360PR+ 13 Dec 2019 // 5:13PM GMT
How do creative campaigns come to be? The idea of a formulaic approach, in a way, runs counter to our visions of creativity. But there are common threads that run through the most memorable, and ultimately most effective, campaigns.
The first, and perhaps most important, requisite is not just a willingness to be bold, but a very intentional approach and drive to be different – to try something that no one else has done, that the brand is uniquely built to own and – wait for it – that may or may not be successful. Consumers and other stakeholders don’t reward brands and companies that are risk averse.
#EggsAreHealthy is a prime example of a campaign steeped in risk-taking that was successful on all fronts for Pete and Gerry’s, the organic egg company – ranked #1 nationally as a result of the bold campaign. Frustrated by not being able to label that its eggs are healthy, Pete and Gerry’s challenged the FDA publicly, presenting mountains of evidence that demonstrated the nutritional benefits of eggs.
As Pete and Gerry’s PR counsel, we knew the FDA would be slow to move, but that didn’t matter: with the help of a citizen’s petition and a well-respected nutritionist and other influencers who validated the #EggsAreHealthy message and created content about why and how to serve eggs, we took the story to national media and let consumers decide for themselves. The approach cleared up confusion and elevated eggs, and Pete and Gerry’s, to the top of healthy food lists for the first time in decades.
Another common thread in creative campaigns is the ability to think beyond the brand. What broader problem can the brand try to solve?
Tommee Tippee, the #1 infant and toddler feeding brand for many years in the U.K., is still in its infancy in the U.S. market. It must adopt a challenger brand mindset here to grow, and it has, with campaigns like “America’s Scariest Pump Rooms.” Steeped in a single insight culled from social listening, the campaign set out to make life better for moms returning to work who wanted to continue breastfeeding and needed better places to pump. With empowering, branded content served across a variety of platforms, moms and media embraced the effort, supporting working moms and Tommee Tippee.
As we consider the framework for building creative campaigns, an easy point of reference is our own anatomy. Creative campaigns take muscle in the form of strong insights. They need a sturdy structure – good bones, if you will – and each campaign should have its own unique form and shape. Creative campaigns must, of course, stimulate our minds in order to produce a reaction, and they should have elements that are easy to digest.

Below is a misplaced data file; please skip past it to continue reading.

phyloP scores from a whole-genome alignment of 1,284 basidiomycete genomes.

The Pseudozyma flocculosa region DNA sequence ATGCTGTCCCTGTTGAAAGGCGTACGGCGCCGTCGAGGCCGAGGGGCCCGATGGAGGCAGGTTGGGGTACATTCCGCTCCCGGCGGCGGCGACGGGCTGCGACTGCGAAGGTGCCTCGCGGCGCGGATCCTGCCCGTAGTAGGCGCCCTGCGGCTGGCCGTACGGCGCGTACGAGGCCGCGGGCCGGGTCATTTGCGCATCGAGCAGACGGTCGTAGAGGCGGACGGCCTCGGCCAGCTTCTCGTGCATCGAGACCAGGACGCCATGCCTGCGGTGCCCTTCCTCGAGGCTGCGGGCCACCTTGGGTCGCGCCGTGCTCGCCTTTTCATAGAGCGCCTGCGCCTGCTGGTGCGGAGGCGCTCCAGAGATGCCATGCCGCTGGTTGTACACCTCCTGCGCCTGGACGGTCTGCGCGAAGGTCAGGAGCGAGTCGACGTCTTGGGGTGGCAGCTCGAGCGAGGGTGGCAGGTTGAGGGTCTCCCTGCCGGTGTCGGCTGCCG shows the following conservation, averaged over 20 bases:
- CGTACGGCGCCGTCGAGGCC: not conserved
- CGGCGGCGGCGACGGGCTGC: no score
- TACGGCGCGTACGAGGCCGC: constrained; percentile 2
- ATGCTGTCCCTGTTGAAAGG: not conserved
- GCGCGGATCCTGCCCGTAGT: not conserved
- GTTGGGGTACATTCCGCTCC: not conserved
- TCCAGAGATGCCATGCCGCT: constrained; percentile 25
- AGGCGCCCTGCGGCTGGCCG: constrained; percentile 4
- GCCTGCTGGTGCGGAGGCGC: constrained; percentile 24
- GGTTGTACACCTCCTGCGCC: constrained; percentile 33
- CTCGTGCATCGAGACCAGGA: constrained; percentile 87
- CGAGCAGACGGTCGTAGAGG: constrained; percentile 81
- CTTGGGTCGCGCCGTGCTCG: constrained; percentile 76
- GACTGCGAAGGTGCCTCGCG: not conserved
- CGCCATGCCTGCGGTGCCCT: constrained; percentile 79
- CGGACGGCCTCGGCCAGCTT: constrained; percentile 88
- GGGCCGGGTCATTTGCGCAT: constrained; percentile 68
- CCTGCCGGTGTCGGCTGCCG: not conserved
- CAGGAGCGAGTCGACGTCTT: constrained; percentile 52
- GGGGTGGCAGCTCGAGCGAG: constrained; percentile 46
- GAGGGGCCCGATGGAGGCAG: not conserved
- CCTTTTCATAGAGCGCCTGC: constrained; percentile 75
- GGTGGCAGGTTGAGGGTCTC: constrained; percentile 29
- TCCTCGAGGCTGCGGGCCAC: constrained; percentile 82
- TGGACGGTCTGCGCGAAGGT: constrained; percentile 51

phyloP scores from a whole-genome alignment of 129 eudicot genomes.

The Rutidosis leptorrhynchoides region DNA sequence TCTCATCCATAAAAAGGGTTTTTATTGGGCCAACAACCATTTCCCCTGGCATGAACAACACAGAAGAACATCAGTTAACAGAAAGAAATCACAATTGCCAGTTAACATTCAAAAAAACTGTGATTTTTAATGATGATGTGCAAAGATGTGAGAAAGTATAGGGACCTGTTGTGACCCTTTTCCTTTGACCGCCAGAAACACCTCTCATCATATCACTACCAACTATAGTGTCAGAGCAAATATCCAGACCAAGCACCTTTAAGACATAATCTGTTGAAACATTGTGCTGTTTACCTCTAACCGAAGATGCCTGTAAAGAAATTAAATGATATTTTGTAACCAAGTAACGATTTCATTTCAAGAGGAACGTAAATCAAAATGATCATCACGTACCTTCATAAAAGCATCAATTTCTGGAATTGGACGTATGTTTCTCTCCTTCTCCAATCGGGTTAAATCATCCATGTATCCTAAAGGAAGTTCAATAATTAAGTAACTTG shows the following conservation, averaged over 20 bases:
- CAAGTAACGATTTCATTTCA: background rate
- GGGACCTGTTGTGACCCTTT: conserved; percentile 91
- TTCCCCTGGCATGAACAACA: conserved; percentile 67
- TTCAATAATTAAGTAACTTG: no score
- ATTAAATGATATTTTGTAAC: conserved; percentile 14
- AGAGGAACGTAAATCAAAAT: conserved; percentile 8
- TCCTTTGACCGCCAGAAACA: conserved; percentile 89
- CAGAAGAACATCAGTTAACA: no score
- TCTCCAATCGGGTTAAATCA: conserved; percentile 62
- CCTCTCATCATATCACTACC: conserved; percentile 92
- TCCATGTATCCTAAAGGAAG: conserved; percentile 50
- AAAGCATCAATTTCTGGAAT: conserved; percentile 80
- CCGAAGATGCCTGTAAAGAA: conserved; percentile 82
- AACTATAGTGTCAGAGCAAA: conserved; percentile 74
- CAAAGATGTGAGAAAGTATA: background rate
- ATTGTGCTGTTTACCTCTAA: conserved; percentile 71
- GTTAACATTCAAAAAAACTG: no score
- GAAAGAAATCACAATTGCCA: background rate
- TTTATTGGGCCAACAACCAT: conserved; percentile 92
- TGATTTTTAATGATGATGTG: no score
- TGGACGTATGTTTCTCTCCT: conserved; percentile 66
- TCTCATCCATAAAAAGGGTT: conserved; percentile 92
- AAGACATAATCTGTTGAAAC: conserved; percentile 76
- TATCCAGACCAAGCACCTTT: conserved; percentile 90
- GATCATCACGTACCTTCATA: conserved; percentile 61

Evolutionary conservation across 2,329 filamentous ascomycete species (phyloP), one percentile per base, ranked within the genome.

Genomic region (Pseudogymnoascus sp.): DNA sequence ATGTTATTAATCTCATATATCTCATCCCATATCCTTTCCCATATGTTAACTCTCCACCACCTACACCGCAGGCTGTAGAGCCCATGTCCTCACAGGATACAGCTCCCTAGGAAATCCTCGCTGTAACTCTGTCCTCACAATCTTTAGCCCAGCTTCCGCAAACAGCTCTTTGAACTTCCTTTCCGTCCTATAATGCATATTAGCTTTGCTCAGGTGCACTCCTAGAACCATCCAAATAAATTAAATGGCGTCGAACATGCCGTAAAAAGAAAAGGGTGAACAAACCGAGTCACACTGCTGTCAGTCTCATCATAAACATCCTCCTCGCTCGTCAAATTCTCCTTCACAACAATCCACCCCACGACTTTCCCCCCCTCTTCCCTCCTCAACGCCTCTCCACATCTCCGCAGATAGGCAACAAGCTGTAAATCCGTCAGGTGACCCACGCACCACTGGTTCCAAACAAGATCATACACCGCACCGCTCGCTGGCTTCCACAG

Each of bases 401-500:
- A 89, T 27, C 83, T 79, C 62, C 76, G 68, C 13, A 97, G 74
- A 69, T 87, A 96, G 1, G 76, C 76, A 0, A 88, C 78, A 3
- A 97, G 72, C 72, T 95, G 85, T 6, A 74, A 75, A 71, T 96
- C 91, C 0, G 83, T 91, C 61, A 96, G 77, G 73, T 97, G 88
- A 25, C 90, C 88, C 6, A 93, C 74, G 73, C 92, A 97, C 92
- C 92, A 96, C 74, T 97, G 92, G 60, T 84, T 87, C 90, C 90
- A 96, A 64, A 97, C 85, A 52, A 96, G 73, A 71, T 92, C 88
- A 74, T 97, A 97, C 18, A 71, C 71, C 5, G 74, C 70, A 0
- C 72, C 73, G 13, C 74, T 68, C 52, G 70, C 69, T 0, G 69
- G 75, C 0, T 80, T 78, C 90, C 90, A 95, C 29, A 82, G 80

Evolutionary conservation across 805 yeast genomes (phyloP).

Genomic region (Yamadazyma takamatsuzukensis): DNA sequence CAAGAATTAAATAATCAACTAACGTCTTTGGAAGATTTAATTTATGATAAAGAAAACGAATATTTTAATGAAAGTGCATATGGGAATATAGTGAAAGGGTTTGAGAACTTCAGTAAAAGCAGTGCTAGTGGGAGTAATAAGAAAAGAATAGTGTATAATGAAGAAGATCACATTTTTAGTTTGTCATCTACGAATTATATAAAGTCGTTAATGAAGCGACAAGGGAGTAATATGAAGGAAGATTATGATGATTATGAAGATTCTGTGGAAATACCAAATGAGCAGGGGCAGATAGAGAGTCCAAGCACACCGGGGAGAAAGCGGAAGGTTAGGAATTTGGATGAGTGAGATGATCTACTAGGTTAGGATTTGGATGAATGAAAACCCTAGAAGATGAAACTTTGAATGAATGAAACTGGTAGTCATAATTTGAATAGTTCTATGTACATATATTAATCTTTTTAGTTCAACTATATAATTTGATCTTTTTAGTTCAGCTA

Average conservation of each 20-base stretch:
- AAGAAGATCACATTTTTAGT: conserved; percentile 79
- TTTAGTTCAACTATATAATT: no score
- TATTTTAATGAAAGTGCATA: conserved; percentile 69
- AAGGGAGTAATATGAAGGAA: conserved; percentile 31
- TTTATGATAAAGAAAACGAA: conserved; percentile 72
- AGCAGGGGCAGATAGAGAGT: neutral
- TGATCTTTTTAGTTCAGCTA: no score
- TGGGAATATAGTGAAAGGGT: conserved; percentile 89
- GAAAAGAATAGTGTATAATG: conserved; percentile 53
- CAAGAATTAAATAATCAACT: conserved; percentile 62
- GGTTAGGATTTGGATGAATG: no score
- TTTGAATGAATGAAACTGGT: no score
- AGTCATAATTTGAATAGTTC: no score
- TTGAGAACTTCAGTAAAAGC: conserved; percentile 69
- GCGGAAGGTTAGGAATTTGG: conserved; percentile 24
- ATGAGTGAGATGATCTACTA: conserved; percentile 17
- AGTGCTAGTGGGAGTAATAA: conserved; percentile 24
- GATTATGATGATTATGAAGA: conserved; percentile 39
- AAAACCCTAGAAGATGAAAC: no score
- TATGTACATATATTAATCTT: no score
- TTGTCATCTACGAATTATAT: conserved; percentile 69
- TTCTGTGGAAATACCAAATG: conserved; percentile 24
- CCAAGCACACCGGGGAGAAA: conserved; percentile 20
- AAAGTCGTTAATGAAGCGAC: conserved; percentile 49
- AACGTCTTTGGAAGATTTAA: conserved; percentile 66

A vice president of marketing recently asked our team: how can you help me reach the 20% of consumers I’m not already reaching? Of course, we’d first need to identify who that 20% is: why they’re not buying the brand’s products, if they’re buying competitors’ products or are not even in the category, what kinds of media they’re consuming and where, and – most importantly – what could motivate them to try the brand.
But one thing was immediately clear: the brand would not reach a new audience with its current marketing strategy, which was heavily steeped in TV advertising and a message, and image, that was not built for a new audience.
Going after a new audience requires a new approach, with new messaging and new executions in new places. Consumers want to learn something new and, increasingly, not just read, listen or watch, but experience something new.
One fun example from 2020 that surprised even its creators is Burger King’s “Whopper Detour,” as explained by global CMO Fernando Machado: “So, here is the deal. I will give you two options: Option A, you download the app and you get a free whopper. Options B, you download the app, input the credit card, drive to a McDonalds, order from there, pay one cent, drive back to Burger King and get your sandwich.
“What do you think will work best? Well, we did option A, and our competitors did too. Didn’t work. No one cared about it. But when we did ‘Whopper Detour,’ which is pretty much Option B—we hit the jackpot. That’s the power of an idea. The power to bend logic.”
For more inspiration for your next campaign, check out the Holmes Report editors’ picks of some of the most creative work of the past year here, and read more in our Creativity series here.